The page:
Tag: posture

Good ergonomics is essential to a productive and healthy workforce – and they cost almost nothing to implement.

Linda Trim, Director at workplace design specialists Giant Leap: “All enterprises should strive to create an ergonomically sound workspace for all employees. Quality furniture and good design is of course a great help, but it is the responsibility of each person to make sure they are using good ergonomics at their own workstations.”

Here are 7 easy-to-implement tips that will help optimise ergonomics:

1. Good working posture

The number one ergonomic priority is establishing a good working posture. “People should be able to sit or stand in a neutral body position with a relaxed posture that requires no stressful angles or excessive reaching to complete tasks, “ Trim said. Office workers should sit with hands, wrists, and forearms that are straight, inline, and parallel to the floor. The head should be level, facing forward with no turn to the left or right, and generally be in line with the torso.

2. Adjustable chairs and desks

To encourage good posture and the neutral body position, enterprises should install high-quality adjustable chairs, furniture, and equipment. “The more positions a chair and desk can adjust to, the more they can be tailored to the individual using them. When it comes to ergonomics, one size most definitely does not fit all, “ Trim noted.

3. Proper display height and distance

Monitors and other display devices should be placed at eye level. Viewing a display should not require straining the neck nor squinting the eyes. Ergonomics dictates that individuals not be required to turn their neck to the left, right, up, or down to view a display.

4. Keyboard and mice position

Said Trim: “While often ergonomic afterthoughts, the proper keyboard and mouse configuration is just as important as posture when it comes to neutral body positioning.” If people are reaching for the mouse at a bad angle or have to violate the inline parallel rule for elbows and wrists, they are going to lose neutral positioning. Reaching for input devices can lead to excessive fatigue, and after lengthy exposure, injury. Keyboards and mice should be accessed without breaking any of the neutral positioning rules.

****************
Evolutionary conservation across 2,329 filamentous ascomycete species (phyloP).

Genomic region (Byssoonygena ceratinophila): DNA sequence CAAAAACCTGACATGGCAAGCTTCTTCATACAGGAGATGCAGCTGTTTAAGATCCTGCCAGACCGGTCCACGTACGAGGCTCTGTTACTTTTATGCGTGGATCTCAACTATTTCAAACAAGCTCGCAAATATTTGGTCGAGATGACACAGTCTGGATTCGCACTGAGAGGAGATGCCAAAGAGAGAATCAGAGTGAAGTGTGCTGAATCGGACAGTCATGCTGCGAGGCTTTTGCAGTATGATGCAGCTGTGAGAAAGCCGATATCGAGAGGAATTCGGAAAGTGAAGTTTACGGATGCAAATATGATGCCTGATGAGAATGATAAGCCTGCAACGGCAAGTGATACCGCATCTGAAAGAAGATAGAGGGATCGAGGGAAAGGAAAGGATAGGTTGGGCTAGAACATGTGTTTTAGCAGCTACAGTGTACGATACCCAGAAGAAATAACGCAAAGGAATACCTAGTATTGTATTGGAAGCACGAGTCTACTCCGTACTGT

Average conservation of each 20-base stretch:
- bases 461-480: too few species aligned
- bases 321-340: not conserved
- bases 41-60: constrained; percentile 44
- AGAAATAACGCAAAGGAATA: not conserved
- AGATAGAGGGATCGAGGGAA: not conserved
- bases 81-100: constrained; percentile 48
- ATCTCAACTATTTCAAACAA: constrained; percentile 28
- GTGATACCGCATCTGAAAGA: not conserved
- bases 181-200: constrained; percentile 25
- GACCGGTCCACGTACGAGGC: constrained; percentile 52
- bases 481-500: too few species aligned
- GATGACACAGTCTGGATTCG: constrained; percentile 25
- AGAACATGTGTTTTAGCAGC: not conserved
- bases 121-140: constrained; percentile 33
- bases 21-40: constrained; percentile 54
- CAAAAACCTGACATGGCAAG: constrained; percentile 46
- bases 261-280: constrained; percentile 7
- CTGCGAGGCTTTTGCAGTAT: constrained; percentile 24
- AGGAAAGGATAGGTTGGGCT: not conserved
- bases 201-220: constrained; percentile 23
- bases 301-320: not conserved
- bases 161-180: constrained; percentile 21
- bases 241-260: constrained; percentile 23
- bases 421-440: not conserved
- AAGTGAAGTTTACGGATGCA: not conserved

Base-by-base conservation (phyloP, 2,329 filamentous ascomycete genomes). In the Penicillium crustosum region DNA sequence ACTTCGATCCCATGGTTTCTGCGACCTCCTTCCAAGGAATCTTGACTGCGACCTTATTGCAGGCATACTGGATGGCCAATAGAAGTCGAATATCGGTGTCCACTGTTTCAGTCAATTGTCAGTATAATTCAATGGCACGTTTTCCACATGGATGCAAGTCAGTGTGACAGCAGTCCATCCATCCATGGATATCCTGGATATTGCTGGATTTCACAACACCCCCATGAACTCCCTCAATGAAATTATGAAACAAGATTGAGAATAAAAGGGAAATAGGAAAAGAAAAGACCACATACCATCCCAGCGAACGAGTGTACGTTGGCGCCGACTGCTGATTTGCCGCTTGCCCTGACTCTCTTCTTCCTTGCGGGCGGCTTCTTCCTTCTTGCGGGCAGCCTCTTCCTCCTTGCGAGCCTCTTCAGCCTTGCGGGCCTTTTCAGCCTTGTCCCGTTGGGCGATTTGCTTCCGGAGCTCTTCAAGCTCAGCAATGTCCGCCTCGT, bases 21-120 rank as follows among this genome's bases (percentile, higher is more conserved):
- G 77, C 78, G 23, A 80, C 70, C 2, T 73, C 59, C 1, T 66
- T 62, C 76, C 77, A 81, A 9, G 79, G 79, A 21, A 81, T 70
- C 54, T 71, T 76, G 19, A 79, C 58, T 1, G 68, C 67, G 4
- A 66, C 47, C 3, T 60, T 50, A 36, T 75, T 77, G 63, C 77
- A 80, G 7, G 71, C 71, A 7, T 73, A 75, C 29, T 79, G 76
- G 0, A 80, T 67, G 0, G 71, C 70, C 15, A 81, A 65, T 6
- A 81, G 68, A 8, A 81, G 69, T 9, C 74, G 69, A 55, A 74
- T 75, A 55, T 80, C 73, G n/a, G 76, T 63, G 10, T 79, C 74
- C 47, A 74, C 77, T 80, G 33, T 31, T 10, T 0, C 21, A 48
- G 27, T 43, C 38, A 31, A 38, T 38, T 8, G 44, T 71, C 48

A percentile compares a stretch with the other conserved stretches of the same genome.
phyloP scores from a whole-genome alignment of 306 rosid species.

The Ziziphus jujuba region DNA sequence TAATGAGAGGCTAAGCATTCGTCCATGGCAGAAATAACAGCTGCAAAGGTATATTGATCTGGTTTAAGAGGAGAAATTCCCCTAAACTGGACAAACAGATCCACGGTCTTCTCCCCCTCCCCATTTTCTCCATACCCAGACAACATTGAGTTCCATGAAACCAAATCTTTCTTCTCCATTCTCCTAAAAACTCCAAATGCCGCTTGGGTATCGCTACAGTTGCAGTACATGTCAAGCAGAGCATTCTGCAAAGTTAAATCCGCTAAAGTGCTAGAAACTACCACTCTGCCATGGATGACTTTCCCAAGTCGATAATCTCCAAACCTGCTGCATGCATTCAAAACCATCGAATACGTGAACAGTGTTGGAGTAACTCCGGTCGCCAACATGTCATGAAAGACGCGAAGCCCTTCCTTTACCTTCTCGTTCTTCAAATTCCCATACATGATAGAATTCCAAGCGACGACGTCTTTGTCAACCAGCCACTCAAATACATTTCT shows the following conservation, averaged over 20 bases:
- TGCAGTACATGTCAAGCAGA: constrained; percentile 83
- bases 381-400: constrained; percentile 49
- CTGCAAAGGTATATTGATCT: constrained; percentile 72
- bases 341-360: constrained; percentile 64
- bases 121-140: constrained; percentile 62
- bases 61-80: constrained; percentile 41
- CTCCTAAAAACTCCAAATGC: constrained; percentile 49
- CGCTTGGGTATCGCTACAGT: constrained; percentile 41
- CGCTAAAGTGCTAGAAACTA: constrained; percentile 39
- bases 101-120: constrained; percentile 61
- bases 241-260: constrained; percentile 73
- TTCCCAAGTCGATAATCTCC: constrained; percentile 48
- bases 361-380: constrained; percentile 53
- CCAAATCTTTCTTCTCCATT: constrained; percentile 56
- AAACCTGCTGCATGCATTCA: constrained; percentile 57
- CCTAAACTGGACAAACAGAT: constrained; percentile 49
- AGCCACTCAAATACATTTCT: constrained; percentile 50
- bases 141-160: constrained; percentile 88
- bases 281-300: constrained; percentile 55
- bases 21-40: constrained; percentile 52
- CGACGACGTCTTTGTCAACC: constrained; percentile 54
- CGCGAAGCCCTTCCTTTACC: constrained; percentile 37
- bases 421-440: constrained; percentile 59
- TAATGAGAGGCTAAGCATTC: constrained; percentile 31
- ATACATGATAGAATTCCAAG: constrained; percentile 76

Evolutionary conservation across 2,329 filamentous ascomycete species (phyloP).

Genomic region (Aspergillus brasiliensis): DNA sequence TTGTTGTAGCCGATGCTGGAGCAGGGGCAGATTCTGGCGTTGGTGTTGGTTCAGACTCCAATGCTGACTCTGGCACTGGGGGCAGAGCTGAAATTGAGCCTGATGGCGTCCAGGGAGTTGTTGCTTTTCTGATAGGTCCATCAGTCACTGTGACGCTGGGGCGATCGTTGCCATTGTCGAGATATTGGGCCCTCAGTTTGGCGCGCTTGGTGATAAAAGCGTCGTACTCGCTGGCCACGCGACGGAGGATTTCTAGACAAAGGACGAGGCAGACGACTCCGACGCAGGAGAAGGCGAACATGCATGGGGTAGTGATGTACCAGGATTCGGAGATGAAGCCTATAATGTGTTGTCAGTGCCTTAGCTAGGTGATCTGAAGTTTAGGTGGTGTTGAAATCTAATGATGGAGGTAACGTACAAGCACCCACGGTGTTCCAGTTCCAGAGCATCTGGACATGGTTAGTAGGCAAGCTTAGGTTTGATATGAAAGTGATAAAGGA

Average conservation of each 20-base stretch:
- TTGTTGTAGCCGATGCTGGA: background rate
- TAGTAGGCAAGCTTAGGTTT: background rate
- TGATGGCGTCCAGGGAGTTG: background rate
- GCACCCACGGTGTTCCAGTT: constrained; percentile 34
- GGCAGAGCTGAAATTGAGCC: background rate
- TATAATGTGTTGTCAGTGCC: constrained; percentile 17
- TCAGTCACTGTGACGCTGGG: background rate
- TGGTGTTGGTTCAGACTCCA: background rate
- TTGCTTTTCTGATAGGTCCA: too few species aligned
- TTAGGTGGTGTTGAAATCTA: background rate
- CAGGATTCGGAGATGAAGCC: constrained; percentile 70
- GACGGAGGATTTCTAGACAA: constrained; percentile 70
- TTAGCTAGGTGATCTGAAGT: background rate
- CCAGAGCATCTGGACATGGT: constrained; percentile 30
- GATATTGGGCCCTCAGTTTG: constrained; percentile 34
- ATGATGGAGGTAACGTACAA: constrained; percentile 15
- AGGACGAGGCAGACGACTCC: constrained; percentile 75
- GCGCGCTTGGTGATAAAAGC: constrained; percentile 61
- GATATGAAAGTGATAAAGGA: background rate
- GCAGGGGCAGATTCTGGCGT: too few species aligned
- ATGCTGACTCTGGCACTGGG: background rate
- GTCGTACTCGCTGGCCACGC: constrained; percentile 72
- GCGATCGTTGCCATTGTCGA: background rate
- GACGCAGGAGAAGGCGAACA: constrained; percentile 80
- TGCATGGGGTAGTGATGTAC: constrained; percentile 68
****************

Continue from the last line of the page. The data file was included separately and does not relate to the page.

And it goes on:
5. Reducing repetitive movement

Even if an individual applies perfect ergonomic principals, repeating the same motion over and over will cause stress and eventually lead to injury.

“The best way to combat this is by changing tasks. Doing something else even for a short time will reduce potential for injury, “ Trim advised. When changing the task is not possible, individuals should periodically change the neutral positioning they are using – from the upright sitting position to standing, reclined sitting, or declined sitting.

6. Standing up and moving around

For office workers, this is a really important tip. Once an hour, workers should stand up and take a few minutes to walk down the hall, get a drink, look out the window, anything that gets them out of their chair.

7. Environmental setting

Often overlooked when discussing ergonomics is the overall working environment. “Proper lighting, temperature and humidity are ergonomic essentials,” said Trim.

Lighting should not cause glare on computer screens, which means that many workplace settings should be equipped with softer light systems. Lighting that is good for reading printed material is not necessarily the best lighting for computer displays

Temperature settings are trickier since because of individual preferences, but every attempt should be made to maintain a temperature that is comfortable for as many people as possible.